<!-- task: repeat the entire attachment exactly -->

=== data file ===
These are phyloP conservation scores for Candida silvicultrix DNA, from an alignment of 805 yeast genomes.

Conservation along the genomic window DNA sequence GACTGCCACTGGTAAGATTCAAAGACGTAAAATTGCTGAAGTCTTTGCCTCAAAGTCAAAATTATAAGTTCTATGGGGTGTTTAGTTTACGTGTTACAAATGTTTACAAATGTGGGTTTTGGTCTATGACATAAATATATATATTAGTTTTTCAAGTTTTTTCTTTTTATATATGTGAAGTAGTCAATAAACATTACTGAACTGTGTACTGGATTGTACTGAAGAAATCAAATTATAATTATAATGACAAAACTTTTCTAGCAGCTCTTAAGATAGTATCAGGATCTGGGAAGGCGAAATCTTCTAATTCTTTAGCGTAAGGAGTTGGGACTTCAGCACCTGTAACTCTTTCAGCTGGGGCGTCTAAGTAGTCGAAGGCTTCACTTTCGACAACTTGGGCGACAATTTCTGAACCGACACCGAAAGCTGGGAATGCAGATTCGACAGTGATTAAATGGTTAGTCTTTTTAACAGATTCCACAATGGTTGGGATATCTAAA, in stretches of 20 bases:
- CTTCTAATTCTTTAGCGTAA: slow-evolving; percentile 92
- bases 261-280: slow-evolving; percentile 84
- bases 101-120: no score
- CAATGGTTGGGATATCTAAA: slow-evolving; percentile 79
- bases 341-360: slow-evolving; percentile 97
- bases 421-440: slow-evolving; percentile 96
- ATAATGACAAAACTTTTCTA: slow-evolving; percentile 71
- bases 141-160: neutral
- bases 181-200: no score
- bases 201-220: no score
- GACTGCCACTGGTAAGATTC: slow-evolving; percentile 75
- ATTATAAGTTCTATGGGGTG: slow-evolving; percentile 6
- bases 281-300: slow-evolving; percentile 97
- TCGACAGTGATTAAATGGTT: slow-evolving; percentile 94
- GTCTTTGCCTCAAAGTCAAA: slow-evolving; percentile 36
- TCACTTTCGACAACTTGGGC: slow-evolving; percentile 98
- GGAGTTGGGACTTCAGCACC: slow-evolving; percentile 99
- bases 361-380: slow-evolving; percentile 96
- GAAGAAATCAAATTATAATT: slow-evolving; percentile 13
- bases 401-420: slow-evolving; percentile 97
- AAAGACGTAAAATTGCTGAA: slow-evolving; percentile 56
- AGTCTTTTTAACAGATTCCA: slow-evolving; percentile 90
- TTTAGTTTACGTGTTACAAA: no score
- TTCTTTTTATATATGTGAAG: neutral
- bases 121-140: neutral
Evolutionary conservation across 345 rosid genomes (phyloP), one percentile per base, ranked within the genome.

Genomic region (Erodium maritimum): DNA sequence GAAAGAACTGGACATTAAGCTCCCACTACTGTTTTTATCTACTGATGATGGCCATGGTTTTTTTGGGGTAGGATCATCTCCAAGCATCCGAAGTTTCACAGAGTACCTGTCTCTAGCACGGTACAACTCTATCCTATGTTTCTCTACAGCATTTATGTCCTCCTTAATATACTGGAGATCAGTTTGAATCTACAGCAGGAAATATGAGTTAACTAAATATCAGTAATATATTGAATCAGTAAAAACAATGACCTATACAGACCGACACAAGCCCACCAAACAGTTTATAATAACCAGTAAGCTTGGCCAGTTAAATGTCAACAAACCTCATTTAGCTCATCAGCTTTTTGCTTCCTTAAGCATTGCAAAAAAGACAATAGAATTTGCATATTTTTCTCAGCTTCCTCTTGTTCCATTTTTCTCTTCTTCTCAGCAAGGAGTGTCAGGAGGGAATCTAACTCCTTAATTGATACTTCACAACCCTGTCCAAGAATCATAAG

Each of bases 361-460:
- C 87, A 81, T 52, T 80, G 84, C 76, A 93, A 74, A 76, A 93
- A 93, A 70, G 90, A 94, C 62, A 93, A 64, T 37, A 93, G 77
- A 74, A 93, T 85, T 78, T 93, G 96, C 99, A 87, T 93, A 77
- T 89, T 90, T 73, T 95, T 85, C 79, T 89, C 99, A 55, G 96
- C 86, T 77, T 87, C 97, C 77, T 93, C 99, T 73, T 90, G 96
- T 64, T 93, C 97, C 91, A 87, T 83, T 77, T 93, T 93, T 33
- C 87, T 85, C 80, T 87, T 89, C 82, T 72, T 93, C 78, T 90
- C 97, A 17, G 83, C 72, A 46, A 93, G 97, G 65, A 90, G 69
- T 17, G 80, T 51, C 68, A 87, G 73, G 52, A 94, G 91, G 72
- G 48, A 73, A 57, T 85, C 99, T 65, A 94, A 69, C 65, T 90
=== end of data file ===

These are phyloP conservation scores for Candida silvicultrix DNA, from an alignment of 805 yeast genomes.

Conservation along the genomic window DNA sequence GACTGCCACTGGTAAGATTCAAAGACGTAAAATTGCTGAAGTCTTTGCCTCAAAGTCAAAATTATAAGTTCTATGGGGTGTTTAGTTTACGTGTTACAAATGTTTACAAATGTGGGTTTTGGTCTATGACATAAATATATATATTAGTTTTTCAAGTTTTTTCTTTTTATATATGTGAAGTAGTCAATAAACATTACTGAACTGTGTACTGGATTGTACTGAAGAAATCAAATTATAATTATAATGACAAAACTTTTCTAGCAGCTCTTAAGATAGTATCAGGATCTGGGAAGGCGAAATCTTCTAATTCTTTAGCGTAAGGAGTTGGGACTTCAGCACCTGTAACTCTTTCAGCTGGGGCGTCTAAGTAGTCGAAGGCTTCACTTTCGACAACTTGGGCGACAATTTCTGAACCGACACCGAAAGCTGGGAATGCAGATTCGACAGTGATTAAATGGTTAGTCTTTTTAACAGATTCCACAATGGTTGGGATATCTAAA, in stretches of 20 bases:
- CTTCTAATTCTTTAGCGTAA: slow-evolving; percentile 92
- bases 261-280: slow-evolving; percentile 84
- bases 101-120: no score
- CAATGGTTGGGATATCTAAA: slow-evolving; percentile 79
- bases 341-360: slow-evolving; percentile 97
- bases 421-440: slow-evolving; percentile 96
- ATAATGACAAAACTTTTCTA: slow-evolving; percentile 71
- bases 141-160: neutral
- bases 181-200: no score
- bases 201-220: no score
- GACTGCCACTGGTAAGATTC: slow-evolving; percentile 75
- ATTATAAGTTCTATGGGGTG: slow-evolving; percentile 6
- bases 281-300: slow-evolving; percentile 97
- TCGACAGTGATTAAATGGTT: slow-evolving; percentile 94
- GTCTTTGCCTCAAAGTCAAA: slow-evolving; percentile 36
- TCACTTTCGACAACTTGGGC: slow-evolving; percentile 98
- GGAGTTGGGACTTCAGCACC: slow-evolving; percentile 99
- bases 361-380: slow-evolving; percentile 96
- GAAGAAATCAAATTATAATT: slow-evolving; percentile 13
- bases 401-420: slow-evolving; percentile 97
- AAAGACGTAAAATTGCTGAA: slow-evolving; percentile 56
- AGTCTTTTTAACAGATTCCA: slow-evolving; percentile 90
- TTTAGTTTACGTGTTACAAA: no score
- TTCTTTTTATATATGTGAAG: neutral
- bases 121-140: neutral
Evolutionary conservation across 345 rosid genomes (phyloP), one percentile per base, ranked within the genome.

Genomic region (Erodium maritimum): DNA sequence GAAAGAACTGGACATTAAGCTCCCACTACTGTTTTTATCTACTGATGATGGCCATGGTTTTTTTGGGGTAGGATCATCTCCAAGCATCCGAAGTTTCACAGAGTACCTGTCTCTAGCACGGTACAACTCTATCCTATGTTTCTCTACAGCATTTATGTCCTCCTTAATATACTGGAGATCAGTTTGAATCTACAGCAGGAAATATGAGTTAACTAAATATCAGTAATATATTGAATCAGTAAAAACAATGACCTATACAGACCGACACAAGCCCACCAAACAGTTTATAATAACCAGTAAGCTTGGCCAGTTAAATGTCAACAAACCTCATTTAGCTCATCAGCTTTTTGCTTCCTTAAGCATTGCAAAAAAGACAATAGAATTTGCATATTTTTCTCAGCTTCCTCTTGTTCCATTTTTCTCTTCTTCTCAGCAAGGAGTGTCAGGAGGGAATCTAACTCCTTAATTGATACTTCACAACCCTGTCCAAGAATCATAAG

Each of bases 361-460:
- C 87, A 81, T 52, T 80, G 84, C 76, A 93, A 74, A 76, A 93
- A 93, A 70, G 90, A 94, C 62, A 93, A 64, T 37, A 93, G 77
- A 74, A 93, T 85, T 78, T 93, G 96, C 99, A 87, T 93, A 77
- T 89, T 90, T 73, T 95, T 85, C 79, T 89, C 99, A 55, G 96
- C 86, T 77, T 87, C 97, C 77, T 93, C 99, T 73, T 90, G 96
- T 64, T 93, C 97, C 91, A 87, T 83, T 77, T 93, T 93, T 33
- C 87, T 85, C 80, T 87, T 89, C 82, T 72, T 93, C 78, T 90
- C 97, A 17, G 83, C 72, A 46, A 93, G 97, G 65, A 90, G 69
- T 17, G 80, T 51, C 68, A 87, G 73, G 52, A 94, G 91, G 72
- G 48, A 73, A 57, T 85, C 99, T 65, A 94, A 69, C 65, T 90